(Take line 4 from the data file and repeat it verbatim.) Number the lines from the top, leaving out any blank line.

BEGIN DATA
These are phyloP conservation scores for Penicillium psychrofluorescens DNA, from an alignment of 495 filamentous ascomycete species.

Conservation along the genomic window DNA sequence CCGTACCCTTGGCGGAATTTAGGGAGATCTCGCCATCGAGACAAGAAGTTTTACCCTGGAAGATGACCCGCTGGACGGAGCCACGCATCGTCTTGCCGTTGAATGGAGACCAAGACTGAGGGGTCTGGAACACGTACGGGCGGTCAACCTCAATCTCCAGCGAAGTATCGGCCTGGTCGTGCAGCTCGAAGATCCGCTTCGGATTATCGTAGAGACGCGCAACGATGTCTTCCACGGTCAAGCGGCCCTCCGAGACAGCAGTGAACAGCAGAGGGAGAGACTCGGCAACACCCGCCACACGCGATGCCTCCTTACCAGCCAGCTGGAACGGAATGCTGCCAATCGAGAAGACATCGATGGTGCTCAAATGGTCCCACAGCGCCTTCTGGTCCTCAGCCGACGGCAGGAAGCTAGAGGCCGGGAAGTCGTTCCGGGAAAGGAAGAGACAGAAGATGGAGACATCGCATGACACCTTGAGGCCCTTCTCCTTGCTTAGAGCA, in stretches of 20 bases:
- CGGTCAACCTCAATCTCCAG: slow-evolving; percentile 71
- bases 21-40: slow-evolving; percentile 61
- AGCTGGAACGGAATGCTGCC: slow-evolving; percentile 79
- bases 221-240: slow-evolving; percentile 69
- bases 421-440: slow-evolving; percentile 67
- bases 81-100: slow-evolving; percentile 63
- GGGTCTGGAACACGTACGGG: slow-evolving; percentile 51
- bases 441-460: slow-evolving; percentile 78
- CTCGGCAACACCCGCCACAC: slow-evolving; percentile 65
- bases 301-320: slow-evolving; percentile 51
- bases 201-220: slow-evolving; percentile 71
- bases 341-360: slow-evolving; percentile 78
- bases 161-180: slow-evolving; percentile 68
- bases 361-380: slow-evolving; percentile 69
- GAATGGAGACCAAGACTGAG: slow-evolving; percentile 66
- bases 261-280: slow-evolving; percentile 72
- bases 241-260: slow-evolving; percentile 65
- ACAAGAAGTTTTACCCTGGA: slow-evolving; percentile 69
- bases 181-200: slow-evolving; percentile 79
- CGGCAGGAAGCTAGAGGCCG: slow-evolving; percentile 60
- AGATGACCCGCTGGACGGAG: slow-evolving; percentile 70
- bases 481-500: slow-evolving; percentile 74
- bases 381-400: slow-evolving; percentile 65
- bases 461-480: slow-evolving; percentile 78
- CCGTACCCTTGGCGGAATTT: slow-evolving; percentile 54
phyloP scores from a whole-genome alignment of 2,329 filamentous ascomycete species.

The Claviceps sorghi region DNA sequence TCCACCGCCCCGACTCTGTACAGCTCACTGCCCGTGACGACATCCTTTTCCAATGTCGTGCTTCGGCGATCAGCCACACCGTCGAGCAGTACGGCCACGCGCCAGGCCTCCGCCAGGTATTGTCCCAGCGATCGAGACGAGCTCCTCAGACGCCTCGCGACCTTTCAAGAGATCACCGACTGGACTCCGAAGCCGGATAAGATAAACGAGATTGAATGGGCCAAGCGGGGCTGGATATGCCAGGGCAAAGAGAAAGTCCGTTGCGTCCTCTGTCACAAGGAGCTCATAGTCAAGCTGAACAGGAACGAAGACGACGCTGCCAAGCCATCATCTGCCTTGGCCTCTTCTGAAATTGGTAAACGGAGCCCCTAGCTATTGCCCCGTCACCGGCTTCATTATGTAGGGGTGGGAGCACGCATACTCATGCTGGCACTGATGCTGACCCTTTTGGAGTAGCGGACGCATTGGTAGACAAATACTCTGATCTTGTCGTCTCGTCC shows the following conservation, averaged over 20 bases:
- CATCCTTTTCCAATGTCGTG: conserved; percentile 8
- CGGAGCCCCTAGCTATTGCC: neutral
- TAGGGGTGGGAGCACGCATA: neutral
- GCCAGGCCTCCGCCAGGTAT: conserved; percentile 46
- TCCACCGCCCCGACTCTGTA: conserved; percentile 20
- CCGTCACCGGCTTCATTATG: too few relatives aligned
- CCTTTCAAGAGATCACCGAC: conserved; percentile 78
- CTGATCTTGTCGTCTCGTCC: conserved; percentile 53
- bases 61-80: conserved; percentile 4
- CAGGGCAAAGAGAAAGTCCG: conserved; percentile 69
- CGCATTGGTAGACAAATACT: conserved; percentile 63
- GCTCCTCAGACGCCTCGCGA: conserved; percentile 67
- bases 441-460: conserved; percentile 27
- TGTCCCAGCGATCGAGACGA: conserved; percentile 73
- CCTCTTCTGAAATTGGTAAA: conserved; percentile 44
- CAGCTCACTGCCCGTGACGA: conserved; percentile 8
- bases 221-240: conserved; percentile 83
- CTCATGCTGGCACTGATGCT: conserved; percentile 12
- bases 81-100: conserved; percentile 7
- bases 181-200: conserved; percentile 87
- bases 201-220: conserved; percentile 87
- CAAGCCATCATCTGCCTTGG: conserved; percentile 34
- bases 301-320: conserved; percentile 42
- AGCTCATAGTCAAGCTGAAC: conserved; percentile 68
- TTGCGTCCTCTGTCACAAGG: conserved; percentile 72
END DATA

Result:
- bases 21-40: slow-evolving; percentile 61